Here’s an interesting question: Does the Pregnancy Discrimination Act protect an employee who is no longer pregnant?
A federal court decision in Connecticut yesterday says, yes. The case, Canales v. Schick Manufacturing, Inc. can be downloaded here.
The Pregnancy Discrimination Act (PDA) is part of Title VII and states that “women affected by pregnancy, childbirth, or related medical conditions shall be treated the same for all employment-related purposes…as other person not so affected but similar in their ability or inability to work”.
In Canales, the employer had terminated the plaintiff approximately one month after she had given birth and while she was on materinity leave. It argued that the PDA didn’t cover her. The court disagreed saying that the language applies “not just to women who are pregnant”.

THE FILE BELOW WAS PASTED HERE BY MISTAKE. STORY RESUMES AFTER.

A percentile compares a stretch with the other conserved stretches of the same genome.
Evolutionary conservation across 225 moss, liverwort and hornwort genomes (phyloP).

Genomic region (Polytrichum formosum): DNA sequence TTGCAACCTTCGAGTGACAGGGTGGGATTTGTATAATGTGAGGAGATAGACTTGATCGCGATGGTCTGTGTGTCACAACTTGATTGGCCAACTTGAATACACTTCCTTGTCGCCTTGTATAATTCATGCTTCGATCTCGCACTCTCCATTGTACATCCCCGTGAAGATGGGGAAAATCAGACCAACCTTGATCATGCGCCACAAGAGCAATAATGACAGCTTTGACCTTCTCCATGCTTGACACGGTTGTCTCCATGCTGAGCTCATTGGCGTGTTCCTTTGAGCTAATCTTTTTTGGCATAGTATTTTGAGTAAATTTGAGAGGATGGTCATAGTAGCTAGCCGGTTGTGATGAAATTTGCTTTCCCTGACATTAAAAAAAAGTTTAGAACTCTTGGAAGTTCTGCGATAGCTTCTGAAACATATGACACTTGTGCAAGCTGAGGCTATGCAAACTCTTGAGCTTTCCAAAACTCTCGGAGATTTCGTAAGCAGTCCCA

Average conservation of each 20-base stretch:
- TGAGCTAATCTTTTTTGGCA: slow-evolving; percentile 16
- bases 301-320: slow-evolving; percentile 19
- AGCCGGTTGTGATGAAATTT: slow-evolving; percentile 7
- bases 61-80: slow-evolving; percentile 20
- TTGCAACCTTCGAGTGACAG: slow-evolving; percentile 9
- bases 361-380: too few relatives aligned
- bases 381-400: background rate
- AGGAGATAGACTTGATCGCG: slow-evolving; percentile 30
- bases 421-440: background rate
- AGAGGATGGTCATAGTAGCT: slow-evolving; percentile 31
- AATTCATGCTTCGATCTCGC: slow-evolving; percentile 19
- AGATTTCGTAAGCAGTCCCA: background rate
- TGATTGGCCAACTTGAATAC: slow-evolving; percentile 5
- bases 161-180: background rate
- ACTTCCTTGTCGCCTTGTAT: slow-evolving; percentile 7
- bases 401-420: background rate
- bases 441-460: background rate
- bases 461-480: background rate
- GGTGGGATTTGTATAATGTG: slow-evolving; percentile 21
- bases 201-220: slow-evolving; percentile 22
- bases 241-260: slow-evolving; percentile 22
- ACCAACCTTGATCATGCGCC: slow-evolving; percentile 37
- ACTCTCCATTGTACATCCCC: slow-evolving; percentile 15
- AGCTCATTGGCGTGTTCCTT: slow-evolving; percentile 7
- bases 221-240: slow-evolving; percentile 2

Indeed, the court suggested that, at least within the Second Circuit (New York, Connecticut and Vermont), there were numerous cases that supported this proposition.
The court also found that the pregnancy discrimination claim under state law should also be handled in a similar fashion.
What’s the takeaway for employers? Understand the breadth of federal employment laws. A maternity leave may invoke not just the PDA, but also FMLA, state FMLA, ADA and now Connecticut’s new paid sick leave law as well.
Any employer who has a good reason to terminate an employee out on such leave ought to realize that such a decision is going to be heavily scrutinzed.